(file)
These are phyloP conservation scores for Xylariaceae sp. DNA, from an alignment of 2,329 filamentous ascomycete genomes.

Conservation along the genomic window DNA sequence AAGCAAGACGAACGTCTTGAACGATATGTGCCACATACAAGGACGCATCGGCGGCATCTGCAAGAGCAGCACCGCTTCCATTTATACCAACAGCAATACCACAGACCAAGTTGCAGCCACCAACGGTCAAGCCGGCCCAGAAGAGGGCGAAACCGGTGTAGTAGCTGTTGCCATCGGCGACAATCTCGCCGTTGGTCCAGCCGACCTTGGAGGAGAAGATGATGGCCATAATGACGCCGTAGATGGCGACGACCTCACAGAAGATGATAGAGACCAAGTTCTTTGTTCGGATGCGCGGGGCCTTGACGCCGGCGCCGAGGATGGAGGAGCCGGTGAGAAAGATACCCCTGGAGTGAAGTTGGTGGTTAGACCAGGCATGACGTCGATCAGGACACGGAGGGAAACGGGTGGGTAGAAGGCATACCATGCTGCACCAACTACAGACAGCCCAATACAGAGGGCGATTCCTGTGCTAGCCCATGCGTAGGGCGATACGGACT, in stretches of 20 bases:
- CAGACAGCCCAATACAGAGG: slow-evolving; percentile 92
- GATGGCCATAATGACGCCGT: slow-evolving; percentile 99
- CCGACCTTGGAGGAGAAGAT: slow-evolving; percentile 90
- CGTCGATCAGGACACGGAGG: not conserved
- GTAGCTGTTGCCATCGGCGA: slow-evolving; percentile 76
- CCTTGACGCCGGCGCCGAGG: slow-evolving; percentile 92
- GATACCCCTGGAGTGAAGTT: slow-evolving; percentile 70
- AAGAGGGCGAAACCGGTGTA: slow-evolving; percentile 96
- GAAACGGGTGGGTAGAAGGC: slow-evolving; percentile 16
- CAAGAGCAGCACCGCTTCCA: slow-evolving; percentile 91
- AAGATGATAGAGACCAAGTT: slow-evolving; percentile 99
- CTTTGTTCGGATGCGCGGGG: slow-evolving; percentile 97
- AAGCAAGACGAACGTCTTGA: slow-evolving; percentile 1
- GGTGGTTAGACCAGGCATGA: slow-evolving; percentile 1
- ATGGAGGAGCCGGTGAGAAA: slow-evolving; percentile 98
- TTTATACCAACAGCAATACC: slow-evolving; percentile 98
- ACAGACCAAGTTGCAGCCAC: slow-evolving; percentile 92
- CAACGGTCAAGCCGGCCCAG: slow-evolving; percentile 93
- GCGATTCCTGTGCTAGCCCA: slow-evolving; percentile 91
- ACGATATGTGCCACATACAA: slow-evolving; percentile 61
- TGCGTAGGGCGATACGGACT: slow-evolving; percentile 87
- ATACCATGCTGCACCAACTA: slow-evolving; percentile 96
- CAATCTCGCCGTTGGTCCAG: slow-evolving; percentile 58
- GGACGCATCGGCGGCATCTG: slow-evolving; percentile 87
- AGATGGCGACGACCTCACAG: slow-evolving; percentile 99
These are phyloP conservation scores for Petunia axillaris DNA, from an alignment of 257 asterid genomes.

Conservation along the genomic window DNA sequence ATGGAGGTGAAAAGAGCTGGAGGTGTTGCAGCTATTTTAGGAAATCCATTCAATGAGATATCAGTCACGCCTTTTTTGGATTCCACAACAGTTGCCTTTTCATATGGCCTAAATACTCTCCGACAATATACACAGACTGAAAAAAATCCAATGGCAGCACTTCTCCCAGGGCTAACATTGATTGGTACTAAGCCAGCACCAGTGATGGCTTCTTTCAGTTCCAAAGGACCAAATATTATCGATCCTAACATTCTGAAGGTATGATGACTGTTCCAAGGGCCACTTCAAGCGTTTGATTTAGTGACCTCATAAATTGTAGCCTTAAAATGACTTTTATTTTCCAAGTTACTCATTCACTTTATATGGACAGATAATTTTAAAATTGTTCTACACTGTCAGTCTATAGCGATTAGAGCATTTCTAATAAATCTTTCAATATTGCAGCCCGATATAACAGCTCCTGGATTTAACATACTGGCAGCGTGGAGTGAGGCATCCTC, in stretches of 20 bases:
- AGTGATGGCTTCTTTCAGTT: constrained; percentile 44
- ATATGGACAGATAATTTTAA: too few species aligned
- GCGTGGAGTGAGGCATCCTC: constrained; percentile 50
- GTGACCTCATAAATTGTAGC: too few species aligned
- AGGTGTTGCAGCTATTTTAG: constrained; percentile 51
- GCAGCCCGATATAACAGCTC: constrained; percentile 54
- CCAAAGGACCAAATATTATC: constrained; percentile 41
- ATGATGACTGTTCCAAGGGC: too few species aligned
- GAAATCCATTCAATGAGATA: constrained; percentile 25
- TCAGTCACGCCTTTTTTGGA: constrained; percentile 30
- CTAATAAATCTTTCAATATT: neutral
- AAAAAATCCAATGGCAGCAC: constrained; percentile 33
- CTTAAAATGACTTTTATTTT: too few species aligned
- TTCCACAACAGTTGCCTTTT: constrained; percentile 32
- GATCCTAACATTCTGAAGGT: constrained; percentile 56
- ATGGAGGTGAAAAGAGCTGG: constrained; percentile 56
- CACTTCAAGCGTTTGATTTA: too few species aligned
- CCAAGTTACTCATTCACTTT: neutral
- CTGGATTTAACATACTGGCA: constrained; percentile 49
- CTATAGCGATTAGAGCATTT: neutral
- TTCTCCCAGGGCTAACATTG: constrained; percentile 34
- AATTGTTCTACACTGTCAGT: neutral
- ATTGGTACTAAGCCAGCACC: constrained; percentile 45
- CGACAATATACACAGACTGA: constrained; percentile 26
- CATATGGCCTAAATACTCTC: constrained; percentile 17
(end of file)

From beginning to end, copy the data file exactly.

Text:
These are phyloP conservation scores for Xylariaceae sp. DNA, from an alignment of 2,329 filamentous ascomycete genomes.

Conservation along the genomic window DNA sequence AAGCAAGACGAACGTCTTGAACGATATGTGCCACATACAAGGACGCATCGGCGGCATCTGCAAGAGCAGCACCGCTTCCATTTATACCAACAGCAATACCACAGACCAAGTTGCAGCCACCAACGGTCAAGCCGGCCCAGAAGAGGGCGAAACCGGTGTAGTAGCTGTTGCCATCGGCGACAATCTCGCCGTTGGTCCAGCCGACCTTGGAGGAGAAGATGATGGCCATAATGACGCCGTAGATGGCGACGACCTCACAGAAGATGATAGAGACCAAGTTCTTTGTTCGGATGCGCGGGGCCTTGACGCCGGCGCCGAGGATGGAGGAGCCGGTGAGAAAGATACCCCTGGAGTGAAGTTGGTGGTTAGACCAGGCATGACGTCGATCAGGACACGGAGGGAAACGGGTGGGTAGAAGGCATACCATGCTGCACCAACTACAGACAGCCCAATACAGAGGGCGATTCCTGTGCTAGCCCATGCGTAGGGCGATACGGACT, in stretches of 20 bases:
- CAGACAGCCCAATACAGAGG: slow-evolving; percentile 92
- GATGGCCATAATGACGCCGT: slow-evolving; percentile 99
- CCGACCTTGGAGGAGAAGAT: slow-evolving; percentile 90
- CGTCGATCAGGACACGGAGG: not conserved
- GTAGCTGTTGCCATCGGCGA: slow-evolving; percentile 76
- CCTTGACGCCGGCGCCGAGG: slow-evolving; percentile 92
- GATACCCCTGGAGTGAAGTT: slow-evolving; percentile 70
- AAGAGGGCGAAACCGGTGTA: slow-evolving; percentile 96
- GAAACGGGTGGGTAGAAGGC: slow-evolving; percentile 16
- CAAGAGCAGCACCGCTTCCA: slow-evolving; percentile 91
- AAGATGATAGAGACCAAGTT: slow-evolving; percentile 99
- CTTTGTTCGGATGCGCGGGG: slow-evolving; percentile 97
- AAGCAAGACGAACGTCTTGA: slow-evolving; percentile 1
- GGTGGTTAGACCAGGCATGA: slow-evolving; percentile 1
- ATGGAGGAGCCGGTGAGAAA: slow-evolving; percentile 98
- TTTATACCAACAGCAATACC: slow-evolving; percentile 98
- ACAGACCAAGTTGCAGCCAC: slow-evolving; percentile 92
- CAACGGTCAAGCCGGCCCAG: slow-evolving; percentile 93
- GCGATTCCTGTGCTAGCCCA: slow-evolving; percentile 91
- ACGATATGTGCCACATACAA: slow-evolving; percentile 61
- TGCGTAGGGCGATACGGACT: slow-evolving; percentile 87
- ATACCATGCTGCACCAACTA: slow-evolving; percentile 96
- CAATCTCGCCGTTGGTCCAG: slow-evolving; percentile 58
- GGACGCATCGGCGGCATCTG: slow-evolving; percentile 87
- AGATGGCGACGACCTCACAG: slow-evolving; percentile 99
These are phyloP conservation scores for Petunia axillaris DNA, from an alignment of 257 asterid genomes.

Conservation along the genomic window DNA sequence ATGGAGGTGAAAAGAGCTGGAGGTGTTGCAGCTATTTTAGGAAATCCATTCAATGAGATATCAGTCACGCCTTTTTTGGATTCCACAACAGTTGCCTTTTCATATGGCCTAAATACTCTCCGACAATATACACAGACTGAAAAAAATCCAATGGCAGCACTTCTCCCAGGGCTAACATTGATTGGTACTAAGCCAGCACCAGTGATGGCTTCTTTCAGTTCCAAAGGACCAAATATTATCGATCCTAACATTCTGAAGGTATGATGACTGTTCCAAGGGCCACTTCAAGCGTTTGATTTAGTGACCTCATAAATTGTAGCCTTAAAATGACTTTTATTTTCCAAGTTACTCATTCACTTTATATGGACAGATAATTTTAAAATTGTTCTACACTGTCAGTCTATAGCGATTAGAGCATTTCTAATAAATCTTTCAATATTGCAGCCCGATATAACAGCTCCTGGATTTAACATACTGGCAGCGTGGAGTGAGGCATCCTC, in stretches of 20 bases:
- AGTGATGGCTTCTTTCAGTT: constrained; percentile 44
- ATATGGACAGATAATTTTAA: too few species aligned
- GCGTGGAGTGAGGCATCCTC: constrained; percentile 50
- GTGACCTCATAAATTGTAGC: too few species aligned
- AGGTGTTGCAGCTATTTTAG: constrained; percentile 51
- GCAGCCCGATATAACAGCTC: constrained; percentile 54
- CCAAAGGACCAAATATTATC: constrained; percentile 41
- ATGATGACTGTTCCAAGGGC: too few species aligned
- GAAATCCATTCAATGAGATA: constrained; percentile 25
- TCAGTCACGCCTTTTTTGGA: constrained; percentile 30
- CTAATAAATCTTTCAATATT: neutral
- AAAAAATCCAATGGCAGCAC: constrained; percentile 33
- CTTAAAATGACTTTTATTTT: too few species aligned
- TTCCACAACAGTTGCCTTTT: constrained; percentile 32
- GATCCTAACATTCTGAAGGT: constrained; percentile 56
- ATGGAGGTGAAAAGAGCTGG: constrained; percentile 56
- CACTTCAAGCGTTTGATTTA: too few species aligned
- CCAAGTTACTCATTCACTTT: neutral
- CTGGATTTAACATACTGGCA: constrained; percentile 49
- CTATAGCGATTAGAGCATTT: neutral
- TTCTCCCAGGGCTAACATTG: constrained; percentile 34
- AATTGTTCTACACTGTCAGT: neutral
- ATTGGTACTAAGCCAGCACC: constrained; percentile 45
- CGACAATATACACAGACTGA: constrained; percentile 26
- CATATGGCCTAAATACTCTC: constrained; percentile 17